First, the "false designation of origin" element is unsatisfied because Defendant is the producer or "origin of" TPUA, the good or service in question. Pursuant to Supreme Court precedent "the phrase 'origin of goods' is . . . incapable of connoting the person or entity that originated the ideas or communications that 'goods' embody or contain." Dastar Corp. v. Twentieth Century Fox Film Corp., 539 U.S. 23, 31 (2003). In Dastar, the defendant allegedly copied content from plaintiffs' television series and repackaged the content as videotapes that it sold on its own. Id. The plaintiffs asserted that the sale of the videotapes, without proper credit to the television series, violated the false designation of origin prong. The Court held that because the "origin of goods" was the actual, tangible videotapes produced, and not the ideas or concepts within the videotapes, the plaintiffs' claim failed the "origin of goods" prong.
This principle was applied in Schiffer Publ'g, Ltd. v. Chronicle Books, LLC, 350 F. Supp. 2d 613, 618 (E.D. Pa. 2004). In Schiffer Publ'g, the court held that false designation of origin did not arise where the defendant published a textile book containing plaintiff's copyrighted photographs. Id. Determinative to the court's decision, the court found that the "origin of goods" at issue was the actual book that defendant publishers compiled, rather than the plaintiff's photographs contained within. Id.
Like the videotapes in Dastar and the textile book in Schiffer Pub'g, the "origin of the goods or services" at issue in the instant matter is Defendant's production of TPUA. Just as the plaintiff's television series in Dastar, and the plaintiff's photographs in Schiffer Pub'g, were component parts of the good or service at issue, Plaintiff's term "pivot" is a component part of TPUA, but not the "origin of good or service" itself. Accordingly, because Defendant's production of TPUA is the "origin of the good" at issue, rather than Plaintiff's term "pivot," Plaintiff failed to satisfy the false designation of origin element.
Second, the facts viewed in the light most favorable to Plaintiff do not satisfy the requirement that the party asserting copyright violation has "a valid and legally protectable mark." Louis Vuitton Malletier & Oakley Inc. v. Veit, 211 F. Supp. 2d 567, 580 (E.D. Pa. 2002). Notably, a claim for false designation of origin presupposes the plaintiff has used the designation of origin in issue to identify the plaintiff's own goods or services. A.J. Canfield Co. v. Honickman, 808 F.2d 291, 296 (3d Cir. 1986).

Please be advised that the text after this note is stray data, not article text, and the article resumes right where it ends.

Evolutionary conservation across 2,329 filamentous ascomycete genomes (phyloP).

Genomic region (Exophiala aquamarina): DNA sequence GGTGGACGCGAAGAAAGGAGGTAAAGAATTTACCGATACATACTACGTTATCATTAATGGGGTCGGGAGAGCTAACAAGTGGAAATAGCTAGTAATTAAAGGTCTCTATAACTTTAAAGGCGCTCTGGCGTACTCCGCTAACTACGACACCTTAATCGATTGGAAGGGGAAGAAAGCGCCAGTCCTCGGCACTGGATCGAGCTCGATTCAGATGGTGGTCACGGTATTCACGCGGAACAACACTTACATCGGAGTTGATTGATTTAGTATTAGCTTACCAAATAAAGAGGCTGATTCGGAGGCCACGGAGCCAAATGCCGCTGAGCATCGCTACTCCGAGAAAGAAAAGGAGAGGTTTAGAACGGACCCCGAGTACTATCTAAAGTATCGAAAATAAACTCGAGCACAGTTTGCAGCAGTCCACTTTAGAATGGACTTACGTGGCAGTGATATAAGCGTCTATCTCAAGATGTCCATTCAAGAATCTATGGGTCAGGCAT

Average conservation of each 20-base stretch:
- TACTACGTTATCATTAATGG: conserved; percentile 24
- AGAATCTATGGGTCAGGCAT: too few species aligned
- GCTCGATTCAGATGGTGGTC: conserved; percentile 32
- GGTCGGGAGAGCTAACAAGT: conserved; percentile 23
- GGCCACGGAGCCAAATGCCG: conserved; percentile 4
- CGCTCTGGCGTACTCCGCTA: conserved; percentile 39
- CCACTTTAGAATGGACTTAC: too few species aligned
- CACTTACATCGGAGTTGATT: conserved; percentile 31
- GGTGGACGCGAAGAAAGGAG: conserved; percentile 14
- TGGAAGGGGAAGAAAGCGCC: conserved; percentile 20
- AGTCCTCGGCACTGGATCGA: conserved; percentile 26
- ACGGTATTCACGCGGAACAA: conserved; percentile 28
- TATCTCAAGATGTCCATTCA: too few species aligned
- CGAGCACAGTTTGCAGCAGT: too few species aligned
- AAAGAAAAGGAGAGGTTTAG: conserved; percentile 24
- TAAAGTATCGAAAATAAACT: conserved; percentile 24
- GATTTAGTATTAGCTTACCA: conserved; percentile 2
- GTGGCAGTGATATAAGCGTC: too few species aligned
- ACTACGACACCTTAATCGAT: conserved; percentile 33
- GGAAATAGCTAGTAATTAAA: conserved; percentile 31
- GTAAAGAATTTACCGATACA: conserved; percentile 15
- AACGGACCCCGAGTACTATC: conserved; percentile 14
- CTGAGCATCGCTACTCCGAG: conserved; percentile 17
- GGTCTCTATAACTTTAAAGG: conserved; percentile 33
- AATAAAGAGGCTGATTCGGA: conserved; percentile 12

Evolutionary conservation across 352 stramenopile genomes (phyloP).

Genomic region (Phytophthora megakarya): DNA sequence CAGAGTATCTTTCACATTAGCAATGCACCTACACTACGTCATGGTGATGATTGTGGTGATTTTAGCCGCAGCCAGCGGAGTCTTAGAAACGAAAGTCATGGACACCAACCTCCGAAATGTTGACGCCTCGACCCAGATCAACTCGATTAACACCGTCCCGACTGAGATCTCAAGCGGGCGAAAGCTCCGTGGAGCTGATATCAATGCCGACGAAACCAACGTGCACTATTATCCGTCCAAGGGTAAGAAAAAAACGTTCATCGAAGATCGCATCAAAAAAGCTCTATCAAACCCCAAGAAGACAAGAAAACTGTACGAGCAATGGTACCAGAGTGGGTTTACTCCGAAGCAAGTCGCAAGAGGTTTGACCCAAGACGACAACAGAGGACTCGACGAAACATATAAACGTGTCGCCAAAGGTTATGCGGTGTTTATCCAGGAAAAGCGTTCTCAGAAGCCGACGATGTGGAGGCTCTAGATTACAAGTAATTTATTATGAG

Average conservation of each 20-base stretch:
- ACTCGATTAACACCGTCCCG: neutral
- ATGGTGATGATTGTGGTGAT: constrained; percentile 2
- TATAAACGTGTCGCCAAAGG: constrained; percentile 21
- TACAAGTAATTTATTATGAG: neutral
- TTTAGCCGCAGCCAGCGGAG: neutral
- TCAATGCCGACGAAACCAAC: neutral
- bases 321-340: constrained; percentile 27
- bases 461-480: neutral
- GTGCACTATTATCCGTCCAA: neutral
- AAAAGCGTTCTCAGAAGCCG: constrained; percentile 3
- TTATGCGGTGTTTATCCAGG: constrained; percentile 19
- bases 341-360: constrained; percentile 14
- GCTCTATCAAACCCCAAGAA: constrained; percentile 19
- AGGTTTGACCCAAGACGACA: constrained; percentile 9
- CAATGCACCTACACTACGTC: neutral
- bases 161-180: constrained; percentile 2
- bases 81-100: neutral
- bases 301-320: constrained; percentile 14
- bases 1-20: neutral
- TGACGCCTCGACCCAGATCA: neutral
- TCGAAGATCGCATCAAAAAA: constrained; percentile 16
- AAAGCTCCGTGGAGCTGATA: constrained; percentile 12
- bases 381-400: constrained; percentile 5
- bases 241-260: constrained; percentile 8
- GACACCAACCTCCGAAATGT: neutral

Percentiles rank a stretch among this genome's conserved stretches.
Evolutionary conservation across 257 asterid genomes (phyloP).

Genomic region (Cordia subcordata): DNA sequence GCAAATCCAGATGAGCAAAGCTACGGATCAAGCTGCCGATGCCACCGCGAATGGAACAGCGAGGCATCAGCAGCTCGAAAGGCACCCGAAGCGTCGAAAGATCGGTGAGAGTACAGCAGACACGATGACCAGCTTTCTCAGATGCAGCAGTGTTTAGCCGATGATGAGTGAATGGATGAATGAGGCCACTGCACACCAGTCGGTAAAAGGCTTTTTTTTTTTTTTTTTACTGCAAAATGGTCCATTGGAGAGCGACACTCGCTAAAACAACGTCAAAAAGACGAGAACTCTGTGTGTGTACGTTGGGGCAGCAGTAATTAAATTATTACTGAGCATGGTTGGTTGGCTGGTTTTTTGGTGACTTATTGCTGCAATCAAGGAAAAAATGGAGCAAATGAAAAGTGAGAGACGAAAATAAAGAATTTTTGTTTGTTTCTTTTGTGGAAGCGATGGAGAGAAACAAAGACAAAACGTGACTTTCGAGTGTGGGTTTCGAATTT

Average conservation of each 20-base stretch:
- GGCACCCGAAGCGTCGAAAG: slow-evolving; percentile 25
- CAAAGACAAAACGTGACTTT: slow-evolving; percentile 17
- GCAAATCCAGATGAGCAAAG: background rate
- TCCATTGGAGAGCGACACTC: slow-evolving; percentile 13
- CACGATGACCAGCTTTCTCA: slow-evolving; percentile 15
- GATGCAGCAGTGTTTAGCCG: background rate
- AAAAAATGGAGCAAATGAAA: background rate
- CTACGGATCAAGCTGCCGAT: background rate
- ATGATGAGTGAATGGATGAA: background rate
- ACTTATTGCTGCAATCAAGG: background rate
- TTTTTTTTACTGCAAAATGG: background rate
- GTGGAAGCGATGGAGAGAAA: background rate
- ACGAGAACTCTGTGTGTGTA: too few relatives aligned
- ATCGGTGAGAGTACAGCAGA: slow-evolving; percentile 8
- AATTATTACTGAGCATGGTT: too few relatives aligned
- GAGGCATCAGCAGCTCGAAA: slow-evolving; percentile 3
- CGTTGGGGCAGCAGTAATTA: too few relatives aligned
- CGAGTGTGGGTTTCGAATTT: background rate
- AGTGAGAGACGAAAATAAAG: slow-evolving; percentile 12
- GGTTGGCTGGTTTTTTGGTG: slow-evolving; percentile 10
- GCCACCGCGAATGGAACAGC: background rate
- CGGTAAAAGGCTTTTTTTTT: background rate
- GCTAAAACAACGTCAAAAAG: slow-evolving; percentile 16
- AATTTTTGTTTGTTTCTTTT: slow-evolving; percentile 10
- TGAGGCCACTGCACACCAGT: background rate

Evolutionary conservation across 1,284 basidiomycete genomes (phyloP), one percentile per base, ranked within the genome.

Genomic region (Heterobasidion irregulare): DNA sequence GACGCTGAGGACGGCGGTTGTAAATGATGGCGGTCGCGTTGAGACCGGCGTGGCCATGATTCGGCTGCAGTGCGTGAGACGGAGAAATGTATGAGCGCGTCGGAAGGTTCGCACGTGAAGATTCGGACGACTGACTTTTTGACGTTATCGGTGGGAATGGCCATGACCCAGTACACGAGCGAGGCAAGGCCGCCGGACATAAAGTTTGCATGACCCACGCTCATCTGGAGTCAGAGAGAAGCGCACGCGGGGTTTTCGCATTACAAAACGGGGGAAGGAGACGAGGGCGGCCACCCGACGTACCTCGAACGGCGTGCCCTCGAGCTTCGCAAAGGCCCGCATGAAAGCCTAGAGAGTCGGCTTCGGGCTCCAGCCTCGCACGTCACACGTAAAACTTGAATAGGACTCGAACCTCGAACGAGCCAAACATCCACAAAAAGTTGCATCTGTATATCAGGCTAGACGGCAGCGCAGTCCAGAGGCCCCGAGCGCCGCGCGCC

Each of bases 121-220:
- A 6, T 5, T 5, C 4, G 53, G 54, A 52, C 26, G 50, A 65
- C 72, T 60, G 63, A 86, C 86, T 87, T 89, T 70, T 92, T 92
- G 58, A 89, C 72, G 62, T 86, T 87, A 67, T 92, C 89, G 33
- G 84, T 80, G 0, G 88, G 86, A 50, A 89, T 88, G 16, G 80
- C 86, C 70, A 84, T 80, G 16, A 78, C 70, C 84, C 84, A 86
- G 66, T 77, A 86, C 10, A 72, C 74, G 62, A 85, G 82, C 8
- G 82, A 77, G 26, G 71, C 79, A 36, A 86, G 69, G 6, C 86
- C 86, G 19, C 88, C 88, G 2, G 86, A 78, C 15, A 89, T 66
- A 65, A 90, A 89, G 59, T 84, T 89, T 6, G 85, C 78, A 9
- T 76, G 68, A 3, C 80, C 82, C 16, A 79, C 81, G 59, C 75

Here, Plaintiff alleges that he "has a 'first use trademark' to the use of the term 'pivot' in commerce related to seduction-advice, but then notes that the work has acquired a secondary meaning as applied to seduction. (Pl.'s Compl. at ¶ 56 and 48). Importantly, Plaintiff does not allege that the secondary meaning in the industry is a mark to identify himself as the source of any goods or services that he manufactures or provides. Plaintiff's allegations undermine Plaintiff's conclusory claim that he has used the term as a trademark or that the term has acquired a secondary meaning.
Finally, even if the Court were to conclude that Plaintiff's use of the term "pivot" constituted a designation of origin, Plaintiff's claim still fails because Plaintiff did not assert that the false designation is "likely to cause confusion, mistake, or deception" as to the origin of Plaintiff's goods.
In Parker v. Google, Inc., Plaintiff brought a claim under the same theory which was rejected by the Third Circuit. 242 Fed. Appx. 833, 838. There, Plaintiff also alleged that defendant Google republished "Ray FAQ," a website which contained defamatory comments about him. Id. Plaintiff asserted that Google users searching for Plaintiff's site would find "Ray FAQ" and believe that Plaintiff created the site. Id. However, because Plaintiff failed to allege a likelihood of confusion with respect to the origin of his seduction website, the Third Circuit held that dismissal of the claim was appropriate. Id. As in Parker, Plaintiff in the instant matter failed to allege how Defendant's use of the term "pivot" created any confusion to the origin of this term. Accordingly, Plaintiff's claim on this ground is dismissed.*fn8
3. Fair Housing Act Violations
Defendant avers that Plaintiff has failed to state a claim for a violation of the Fair Housing Act. Plaintiff contends that Defendant Von Markovik, posted an internet link and exhibit which implied Plaintiff was mentally ill, disclosed his home address, and encouraged third parties to contact authorities about him. Because of these alleged internet posts, Plaintiff contends that Defendant aimed to "force him to move, in the hope Plaintiff would lose his internet access." (Pl.'s Compl. at ¶ 134).
Under the Fair Housing Act, discrimination is the sale or rental of housing is prohibited on the basis of race, color, religion, sex, familial status, or national origin. 42 U.S.C §§ 3601-3631. To assert a violation under the Fair Housing Act, plaintiff must show: (1) he is the "victim of a discriminatory housing practice;" (2) "that make[s] unavailable or den[ies]' housing" on account of a protected classification. 42 U.S.C. § 3604(a). Here, Plaintiff has made no such claim. Rather Plaintiff describes Defendants' behavior as harassment, designed to make him lose access to the Internet.